Knowing My Place

I’ve become accustomed to small explosions.  For several days, my older enjoyed dropping aluminum foil balls into a test tube of sodium hydroxide capped with a stopper and tube that led to a bowl of soapy water.  Hydrogen bubbles soon would coat the top of the soapy water. Add a  lit match to the bubbles, and BOOM!  Very satisfying.

My older son is obsessed with chemistry.  For Christmas 2009, he asked for (and received)  the Thames and Kosmos Chem3000 kit.  No more baking soda and vinegar for him, he announced.  He wanted the real thing, and the Chem 3ooo kit is certainly that.  For several years, we’ve had a respectably stocked science cabinet with an assortment of glassware and a dozen or so compounds we’ve used for experiments.  When we started homeschooling five years ago, science education was a top priority for my older son and I, thus the collection.  While the glassware has seen regular use over the years, many of the chemicals have been used only once or twice.  Now they’re  regularly on the lab bench desk, and I’m delighted. 

Aside from the kit itself, his inspiration and information come from Theodore Gray’s books, The Periodic Table and Mad Science:  Experiments You Could Do at Home…but Probably Shouldn’t,  an assortment of websites,  and a few friends.  He’s a pretty cautious kid, thank goodness, so my safety-concious self is coping well, thank you.  It’s fire that worries me the most.  He’s fairly likely to forget the burner is on and pass a paper/sleeve/hand through the flame.  No injuries yet, but no flame allowed if I’m not on the same floor as my young scientist. I’m actively seeking an adult mentor for him, largely to keep myself out of the path of his learning.  Years of  special interests (space, electricity, meteorology, and more) have taught me my role in these interests: facilitate, don’t teach.  I may approve chemical purchases, suggest technique (obliquely is best), and keep the fire extinguisher handy, but I should keep my instructional hat off.  Ask probing questions?  Yes.  Insist on answers backed by research?  No.

Of course, formally,  we’re studying biology this year, not chemistry.  Chemistry is next year, at least on my schedule.  But for my older, the best part is now.  So I’ll drive to the library, find a mentor, answer questions when asked, and insist on eye protection.  But mostly, I’ll stand back and delight in his true satisfaction of teaching himself.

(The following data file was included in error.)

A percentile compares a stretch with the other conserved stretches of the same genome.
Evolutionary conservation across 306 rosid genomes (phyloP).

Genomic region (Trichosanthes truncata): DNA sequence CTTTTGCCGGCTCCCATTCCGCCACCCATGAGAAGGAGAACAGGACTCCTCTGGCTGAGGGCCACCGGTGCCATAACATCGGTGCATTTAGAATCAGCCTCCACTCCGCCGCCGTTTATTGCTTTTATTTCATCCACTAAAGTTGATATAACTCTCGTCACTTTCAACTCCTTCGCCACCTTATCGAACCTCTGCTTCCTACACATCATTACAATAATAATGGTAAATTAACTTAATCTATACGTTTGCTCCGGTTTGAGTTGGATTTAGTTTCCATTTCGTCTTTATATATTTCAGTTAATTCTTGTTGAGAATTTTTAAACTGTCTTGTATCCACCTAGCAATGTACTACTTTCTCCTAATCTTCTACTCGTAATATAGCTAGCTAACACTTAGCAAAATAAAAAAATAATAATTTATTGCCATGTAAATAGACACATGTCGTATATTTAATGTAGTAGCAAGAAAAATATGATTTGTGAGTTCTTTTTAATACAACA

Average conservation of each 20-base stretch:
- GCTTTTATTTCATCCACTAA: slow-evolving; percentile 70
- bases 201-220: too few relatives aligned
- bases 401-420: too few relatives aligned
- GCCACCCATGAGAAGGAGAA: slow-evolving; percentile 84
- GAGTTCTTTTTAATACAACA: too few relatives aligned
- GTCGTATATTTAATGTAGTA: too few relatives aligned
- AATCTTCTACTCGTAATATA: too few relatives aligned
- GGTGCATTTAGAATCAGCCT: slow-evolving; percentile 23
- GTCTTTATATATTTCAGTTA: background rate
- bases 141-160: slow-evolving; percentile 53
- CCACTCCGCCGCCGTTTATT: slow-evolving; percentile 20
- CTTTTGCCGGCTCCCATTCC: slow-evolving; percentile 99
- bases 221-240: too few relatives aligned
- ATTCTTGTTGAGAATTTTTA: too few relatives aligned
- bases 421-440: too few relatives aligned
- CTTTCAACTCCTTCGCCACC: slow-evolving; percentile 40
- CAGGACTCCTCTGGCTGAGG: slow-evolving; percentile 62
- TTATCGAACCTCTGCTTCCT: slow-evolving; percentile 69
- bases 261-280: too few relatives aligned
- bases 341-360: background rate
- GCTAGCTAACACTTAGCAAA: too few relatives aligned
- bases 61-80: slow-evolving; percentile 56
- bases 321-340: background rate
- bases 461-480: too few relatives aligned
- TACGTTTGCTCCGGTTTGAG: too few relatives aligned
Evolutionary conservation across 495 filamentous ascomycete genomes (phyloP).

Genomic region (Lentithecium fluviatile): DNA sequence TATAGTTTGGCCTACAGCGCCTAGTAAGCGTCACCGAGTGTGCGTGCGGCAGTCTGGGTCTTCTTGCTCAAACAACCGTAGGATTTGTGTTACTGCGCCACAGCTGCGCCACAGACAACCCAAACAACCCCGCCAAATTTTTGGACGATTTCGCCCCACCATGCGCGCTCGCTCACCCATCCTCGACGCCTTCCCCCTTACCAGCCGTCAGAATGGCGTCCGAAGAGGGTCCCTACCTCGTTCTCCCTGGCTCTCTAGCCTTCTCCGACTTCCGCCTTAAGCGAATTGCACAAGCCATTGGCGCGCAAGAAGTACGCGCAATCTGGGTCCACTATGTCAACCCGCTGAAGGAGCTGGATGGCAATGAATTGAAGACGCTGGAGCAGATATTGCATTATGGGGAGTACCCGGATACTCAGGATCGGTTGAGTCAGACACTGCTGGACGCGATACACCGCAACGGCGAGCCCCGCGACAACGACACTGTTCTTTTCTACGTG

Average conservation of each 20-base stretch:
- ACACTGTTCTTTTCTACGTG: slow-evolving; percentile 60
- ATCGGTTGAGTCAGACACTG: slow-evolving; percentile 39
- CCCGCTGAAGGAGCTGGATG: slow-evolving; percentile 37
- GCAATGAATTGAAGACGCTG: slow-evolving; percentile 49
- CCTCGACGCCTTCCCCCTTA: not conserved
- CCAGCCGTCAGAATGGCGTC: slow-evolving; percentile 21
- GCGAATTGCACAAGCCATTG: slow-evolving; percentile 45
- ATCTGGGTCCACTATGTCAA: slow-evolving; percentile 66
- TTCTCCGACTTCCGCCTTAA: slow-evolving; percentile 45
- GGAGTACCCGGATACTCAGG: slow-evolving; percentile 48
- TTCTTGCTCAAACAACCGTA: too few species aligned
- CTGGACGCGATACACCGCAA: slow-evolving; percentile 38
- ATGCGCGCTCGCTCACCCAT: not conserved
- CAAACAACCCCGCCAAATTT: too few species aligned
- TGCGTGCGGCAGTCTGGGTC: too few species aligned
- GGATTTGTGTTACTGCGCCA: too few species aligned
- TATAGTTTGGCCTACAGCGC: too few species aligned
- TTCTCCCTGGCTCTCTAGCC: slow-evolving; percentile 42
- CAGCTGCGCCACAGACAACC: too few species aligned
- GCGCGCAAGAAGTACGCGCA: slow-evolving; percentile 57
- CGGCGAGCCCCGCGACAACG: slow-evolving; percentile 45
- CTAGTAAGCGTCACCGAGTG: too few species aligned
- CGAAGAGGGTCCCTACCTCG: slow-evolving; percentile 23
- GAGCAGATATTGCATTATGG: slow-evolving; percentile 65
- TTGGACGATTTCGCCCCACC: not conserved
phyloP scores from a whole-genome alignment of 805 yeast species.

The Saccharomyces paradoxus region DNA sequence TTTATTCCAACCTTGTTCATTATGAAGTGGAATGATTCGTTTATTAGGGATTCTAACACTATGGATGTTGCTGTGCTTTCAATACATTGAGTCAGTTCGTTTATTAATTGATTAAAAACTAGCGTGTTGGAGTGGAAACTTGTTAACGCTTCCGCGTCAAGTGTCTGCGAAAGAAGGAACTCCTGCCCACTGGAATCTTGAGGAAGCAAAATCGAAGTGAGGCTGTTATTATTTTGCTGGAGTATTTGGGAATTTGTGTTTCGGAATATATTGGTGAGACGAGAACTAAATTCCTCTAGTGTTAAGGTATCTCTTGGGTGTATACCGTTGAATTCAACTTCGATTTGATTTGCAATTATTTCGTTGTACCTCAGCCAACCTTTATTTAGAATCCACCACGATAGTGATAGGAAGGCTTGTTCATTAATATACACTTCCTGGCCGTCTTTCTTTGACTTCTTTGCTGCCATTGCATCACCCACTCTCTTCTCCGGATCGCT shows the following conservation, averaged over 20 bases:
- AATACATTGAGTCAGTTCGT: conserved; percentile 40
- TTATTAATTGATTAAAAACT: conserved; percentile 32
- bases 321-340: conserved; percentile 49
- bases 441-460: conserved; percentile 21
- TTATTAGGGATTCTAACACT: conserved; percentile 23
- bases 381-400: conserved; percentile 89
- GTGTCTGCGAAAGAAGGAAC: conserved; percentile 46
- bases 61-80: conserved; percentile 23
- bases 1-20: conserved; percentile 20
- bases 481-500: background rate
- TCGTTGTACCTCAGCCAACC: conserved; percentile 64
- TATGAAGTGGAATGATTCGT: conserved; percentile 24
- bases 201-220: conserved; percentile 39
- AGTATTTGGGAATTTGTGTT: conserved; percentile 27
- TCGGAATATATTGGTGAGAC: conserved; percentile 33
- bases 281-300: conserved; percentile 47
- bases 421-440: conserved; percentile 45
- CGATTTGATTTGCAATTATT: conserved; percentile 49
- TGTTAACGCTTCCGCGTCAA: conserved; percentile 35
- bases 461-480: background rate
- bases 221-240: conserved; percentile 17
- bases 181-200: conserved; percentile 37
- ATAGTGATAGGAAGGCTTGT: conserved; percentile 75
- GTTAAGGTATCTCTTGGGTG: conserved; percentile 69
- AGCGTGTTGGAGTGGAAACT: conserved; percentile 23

Here are a few favorite chemistry websites:

United Nuclear (Chemistry supply retailer now in Michigan.  Can you say “field trip”?)

Digital Lab Techniques (MIT open courseware videos)

The Periodic Table of Videos (These are quite fun, if you’re really into the elements)

Theodore Gray’s Website (The guy who wrote the books.)

The Elements Song  (By Tom Lehrer)

MakerSHED (Associated with MAKE magazine.  Great supplies)


4 thoughts on “Knowing My Place

  1. I think this is a very nice post. He’s a smart kid… and you’re wise to let him learn as his interests drive him. You write about topics of substance, while I write about the symbolism of circus peanuts. One day I’ll grow up and be like you and Christine and write about meaningful topics.

    • Keith, I really love your blog. You tell a terrific story, make me laugh, and yet I know a bit more about you. You’re quite a writer, and not everyone can make poetry out of mallwalkers and computer hate. Keep it up.

  2. I’m grateful for the advice on advising your young scientist. I plan to use the probing questions strategy myself, though I’m not ready for the Chem3000 yet.

    • Thanks, Breanna! You probably have a few years that kit, but those years go quickly. I wish I could keep my hands off and mouth shut more of the time with the boys. Some of my intervention is pure excitement. I love to learn and share what I know. Some is just bossiness — pushing a further “learning” agenda on them and ruining a great inquiry they’re doing. I’d never make a good unschooler, but I do try to stand out of the way when a passion presents itself.

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